However, based on our valuation, we first only consider the direct impact on revenue and income due to FIT income decrease and sale of power plants. We have not considered the beneficial effects of the spin-off and valuation of the company, and see the spin-off as a call option.

According to our estimates, JKS 2014 should achieve an EPS of $4.30, which includes $0.95 from the sale of power plants (we assume that JKS will sell 100MW of power plants) and FIT income, and EPS will be $4.85 conservatively in 2015. Therefore, based on the current price of $26.76, the corresponding 2014 & 2015 PER should be around 6.3x & 5.5x respectively. The stock looks very attractive given the growth prospects of the Solar PV industry, especially when you look at it against its historical PE band. JKS is definitely a growth stock trading at value multiples.

















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Recently, the US launched another round of investigations to address a loophole that allowed Chinese manufacturers to avoid being taxed from buying cells from Taiwanese manufacturers, processing the cells into modules, and selling these modules in the US without having to pay a tariff. The preliminary ruling for this investigation is expected to be announced in June 2014, and the market expects that the US will impose a tax penalty on the Chinese manufacturers. Given the above, it is unlikely for US and China to enter into a trade agreement in the near term, one similar to that between China and Europe. Although the tax rate imposed by the US is yet to be determined, investors see the upcoming ruling as a major risk for Chinese solar companies. Fortunately, for JKS, only 12-15% of annual shipments go to the US; thus the impact of the ruling on JKS is expected to be limited. In early 2014, JKS issued convertible bonds and ADS to improve its balance sheet and raise money for project development. JKS now has a net gearing of 83%, in contrast to 140% in Q3 2013. As JKS constructs and holds more power plant projects on its balance sheet, its ability to pay back existing debt and to take on new projects is limited; investors are therefore focusing on whether or not the company can spin off its downstream projects in a timely fashion. JKS' net gearing will only be 57% after selling off its existing power plant projects and repaying the debt associated with them.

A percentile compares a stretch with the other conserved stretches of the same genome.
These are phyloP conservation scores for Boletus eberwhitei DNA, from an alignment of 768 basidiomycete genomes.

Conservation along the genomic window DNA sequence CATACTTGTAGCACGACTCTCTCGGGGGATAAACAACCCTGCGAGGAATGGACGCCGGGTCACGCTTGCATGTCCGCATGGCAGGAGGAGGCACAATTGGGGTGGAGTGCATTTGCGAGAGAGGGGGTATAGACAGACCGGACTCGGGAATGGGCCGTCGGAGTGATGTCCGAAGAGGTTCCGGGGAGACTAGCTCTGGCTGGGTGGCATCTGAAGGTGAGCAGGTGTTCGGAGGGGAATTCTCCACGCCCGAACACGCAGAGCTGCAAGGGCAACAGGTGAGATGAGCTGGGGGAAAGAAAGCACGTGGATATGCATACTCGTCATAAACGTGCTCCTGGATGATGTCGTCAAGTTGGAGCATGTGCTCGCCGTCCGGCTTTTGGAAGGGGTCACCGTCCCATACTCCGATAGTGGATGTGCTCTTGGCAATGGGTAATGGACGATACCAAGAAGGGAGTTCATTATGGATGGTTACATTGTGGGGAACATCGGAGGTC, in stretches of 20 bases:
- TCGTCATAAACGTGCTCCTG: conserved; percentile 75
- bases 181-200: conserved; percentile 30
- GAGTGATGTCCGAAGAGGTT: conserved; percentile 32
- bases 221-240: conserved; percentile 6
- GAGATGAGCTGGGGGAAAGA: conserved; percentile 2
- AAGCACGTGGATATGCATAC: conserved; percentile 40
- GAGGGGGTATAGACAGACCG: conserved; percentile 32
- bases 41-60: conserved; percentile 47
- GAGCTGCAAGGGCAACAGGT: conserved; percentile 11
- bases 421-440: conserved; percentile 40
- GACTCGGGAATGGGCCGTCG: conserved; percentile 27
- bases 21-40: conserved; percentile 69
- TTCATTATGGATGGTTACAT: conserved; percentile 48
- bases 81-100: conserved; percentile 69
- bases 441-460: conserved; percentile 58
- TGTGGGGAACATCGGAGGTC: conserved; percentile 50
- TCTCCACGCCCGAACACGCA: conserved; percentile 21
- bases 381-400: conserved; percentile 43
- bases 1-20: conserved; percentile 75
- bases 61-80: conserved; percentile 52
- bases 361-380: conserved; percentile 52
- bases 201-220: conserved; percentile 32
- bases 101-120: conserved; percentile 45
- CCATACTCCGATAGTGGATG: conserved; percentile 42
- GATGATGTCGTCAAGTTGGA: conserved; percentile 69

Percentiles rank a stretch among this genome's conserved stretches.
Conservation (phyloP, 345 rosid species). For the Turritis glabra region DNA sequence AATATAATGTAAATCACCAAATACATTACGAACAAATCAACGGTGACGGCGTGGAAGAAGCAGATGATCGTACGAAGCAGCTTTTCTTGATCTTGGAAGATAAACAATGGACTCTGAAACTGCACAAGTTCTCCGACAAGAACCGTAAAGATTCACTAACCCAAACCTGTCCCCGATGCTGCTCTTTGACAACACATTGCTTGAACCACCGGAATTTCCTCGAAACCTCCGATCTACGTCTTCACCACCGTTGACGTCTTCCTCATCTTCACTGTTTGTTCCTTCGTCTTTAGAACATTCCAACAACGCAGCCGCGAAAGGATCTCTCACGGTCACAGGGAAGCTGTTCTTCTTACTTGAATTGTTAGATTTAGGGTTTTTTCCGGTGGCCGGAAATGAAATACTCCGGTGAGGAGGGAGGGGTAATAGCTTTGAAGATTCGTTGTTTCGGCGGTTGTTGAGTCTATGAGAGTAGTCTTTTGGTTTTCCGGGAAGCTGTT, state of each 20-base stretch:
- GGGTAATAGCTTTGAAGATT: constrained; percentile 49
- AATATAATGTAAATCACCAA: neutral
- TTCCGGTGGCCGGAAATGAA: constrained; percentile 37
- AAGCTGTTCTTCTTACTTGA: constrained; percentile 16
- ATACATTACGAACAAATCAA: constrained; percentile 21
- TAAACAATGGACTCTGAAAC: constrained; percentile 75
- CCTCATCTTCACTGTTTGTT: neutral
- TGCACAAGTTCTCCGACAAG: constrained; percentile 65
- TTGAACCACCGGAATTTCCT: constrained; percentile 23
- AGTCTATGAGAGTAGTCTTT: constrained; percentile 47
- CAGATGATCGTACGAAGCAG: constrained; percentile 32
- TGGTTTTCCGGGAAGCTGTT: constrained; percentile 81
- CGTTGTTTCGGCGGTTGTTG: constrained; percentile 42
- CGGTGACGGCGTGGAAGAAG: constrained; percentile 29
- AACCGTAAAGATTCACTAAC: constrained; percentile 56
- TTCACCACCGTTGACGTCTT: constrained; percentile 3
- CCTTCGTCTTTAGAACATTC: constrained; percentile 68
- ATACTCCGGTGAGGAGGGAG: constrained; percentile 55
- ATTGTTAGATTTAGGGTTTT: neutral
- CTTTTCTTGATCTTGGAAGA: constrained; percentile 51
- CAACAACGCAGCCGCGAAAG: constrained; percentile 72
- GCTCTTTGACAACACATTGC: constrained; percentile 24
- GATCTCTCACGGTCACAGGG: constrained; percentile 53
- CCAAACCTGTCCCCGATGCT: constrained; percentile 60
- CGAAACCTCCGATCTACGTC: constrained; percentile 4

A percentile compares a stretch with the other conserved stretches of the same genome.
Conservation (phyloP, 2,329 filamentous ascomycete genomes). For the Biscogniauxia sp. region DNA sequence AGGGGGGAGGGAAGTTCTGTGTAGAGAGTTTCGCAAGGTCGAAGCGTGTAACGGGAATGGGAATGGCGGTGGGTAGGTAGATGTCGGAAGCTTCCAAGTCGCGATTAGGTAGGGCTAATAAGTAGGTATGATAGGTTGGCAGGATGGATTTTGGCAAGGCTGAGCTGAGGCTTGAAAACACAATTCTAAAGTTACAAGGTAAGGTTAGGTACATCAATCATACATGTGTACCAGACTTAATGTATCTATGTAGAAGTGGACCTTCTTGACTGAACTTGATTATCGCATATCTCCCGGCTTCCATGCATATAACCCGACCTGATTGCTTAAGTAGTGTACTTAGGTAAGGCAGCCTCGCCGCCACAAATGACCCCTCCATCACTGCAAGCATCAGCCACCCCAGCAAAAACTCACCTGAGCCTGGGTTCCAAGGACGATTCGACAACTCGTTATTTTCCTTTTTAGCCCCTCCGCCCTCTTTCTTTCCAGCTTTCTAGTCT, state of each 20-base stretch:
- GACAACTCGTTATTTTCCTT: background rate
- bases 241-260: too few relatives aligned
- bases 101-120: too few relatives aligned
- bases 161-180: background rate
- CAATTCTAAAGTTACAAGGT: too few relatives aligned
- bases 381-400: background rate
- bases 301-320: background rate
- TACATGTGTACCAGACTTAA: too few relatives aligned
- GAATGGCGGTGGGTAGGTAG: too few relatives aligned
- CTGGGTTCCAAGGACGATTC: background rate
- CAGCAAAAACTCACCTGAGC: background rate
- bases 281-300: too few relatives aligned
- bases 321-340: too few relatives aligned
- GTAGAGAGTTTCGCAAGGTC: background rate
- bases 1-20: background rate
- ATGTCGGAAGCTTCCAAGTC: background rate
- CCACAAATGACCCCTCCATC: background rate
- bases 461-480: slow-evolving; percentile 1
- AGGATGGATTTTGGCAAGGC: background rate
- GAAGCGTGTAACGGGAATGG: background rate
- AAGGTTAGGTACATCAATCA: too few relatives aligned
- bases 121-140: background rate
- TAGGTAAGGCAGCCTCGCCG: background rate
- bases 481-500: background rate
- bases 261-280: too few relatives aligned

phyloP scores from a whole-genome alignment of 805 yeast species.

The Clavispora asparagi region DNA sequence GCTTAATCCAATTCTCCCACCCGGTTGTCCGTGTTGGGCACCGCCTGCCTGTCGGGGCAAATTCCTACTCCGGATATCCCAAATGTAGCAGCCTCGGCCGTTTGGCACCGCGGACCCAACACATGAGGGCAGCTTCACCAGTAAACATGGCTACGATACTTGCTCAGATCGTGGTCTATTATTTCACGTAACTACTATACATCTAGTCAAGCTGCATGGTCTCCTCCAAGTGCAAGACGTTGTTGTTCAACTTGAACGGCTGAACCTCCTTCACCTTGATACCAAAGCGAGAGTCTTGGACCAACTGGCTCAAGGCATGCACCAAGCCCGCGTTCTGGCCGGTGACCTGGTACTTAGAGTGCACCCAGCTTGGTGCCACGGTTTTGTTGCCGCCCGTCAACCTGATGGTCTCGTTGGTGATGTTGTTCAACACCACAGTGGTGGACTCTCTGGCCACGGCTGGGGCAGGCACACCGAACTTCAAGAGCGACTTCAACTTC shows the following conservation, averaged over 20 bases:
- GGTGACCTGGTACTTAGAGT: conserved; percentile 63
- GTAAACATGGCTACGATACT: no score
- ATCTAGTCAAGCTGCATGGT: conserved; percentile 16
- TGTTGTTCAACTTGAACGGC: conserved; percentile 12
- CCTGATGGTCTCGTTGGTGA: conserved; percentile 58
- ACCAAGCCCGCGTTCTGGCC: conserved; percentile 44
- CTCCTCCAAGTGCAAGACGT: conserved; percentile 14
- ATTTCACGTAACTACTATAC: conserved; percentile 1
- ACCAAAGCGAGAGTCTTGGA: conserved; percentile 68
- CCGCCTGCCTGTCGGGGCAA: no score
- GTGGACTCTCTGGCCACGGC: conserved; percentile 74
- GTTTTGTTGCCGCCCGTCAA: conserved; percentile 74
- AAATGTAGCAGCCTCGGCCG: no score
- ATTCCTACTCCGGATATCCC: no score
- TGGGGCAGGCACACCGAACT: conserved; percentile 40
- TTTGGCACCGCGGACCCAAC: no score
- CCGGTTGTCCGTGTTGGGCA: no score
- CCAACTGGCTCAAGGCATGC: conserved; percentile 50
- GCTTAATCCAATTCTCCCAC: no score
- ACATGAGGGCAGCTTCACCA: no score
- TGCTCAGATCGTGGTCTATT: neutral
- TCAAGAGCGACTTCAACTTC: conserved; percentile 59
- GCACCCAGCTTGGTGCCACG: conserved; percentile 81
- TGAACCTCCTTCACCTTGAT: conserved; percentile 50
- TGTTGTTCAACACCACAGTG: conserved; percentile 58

Disclosure: I am long JKS, CSIQ, JASO, YGE. I wrote this article myself, and it expresses my own opinions. I am not receiving compensation for it. I have no business relationship with any company whose stock is mentioned in this article.

Additional disclosure: Business relationship disclosure: The article has been written by a senior analyst at Central Asset Investments. Central Asset Investments is not receiving compensation for it (other than from Seeking Alpha). Central Asset Investments has no business relationship with any company whose stock is mentioned in this article. This article provides general information only. It does not constitute an offer to sell or the solicitation of an offer to buy any interests in any securities, investment product or fund. Investor should consult their own financial advisors prior to making any investment decisions and should not rely solely on these statements or any information presented in order to make such investment decision. Investors should verify the accuracy of any information mentioned in this article. CAI may or may not have an interest in the companies mentioned in this article.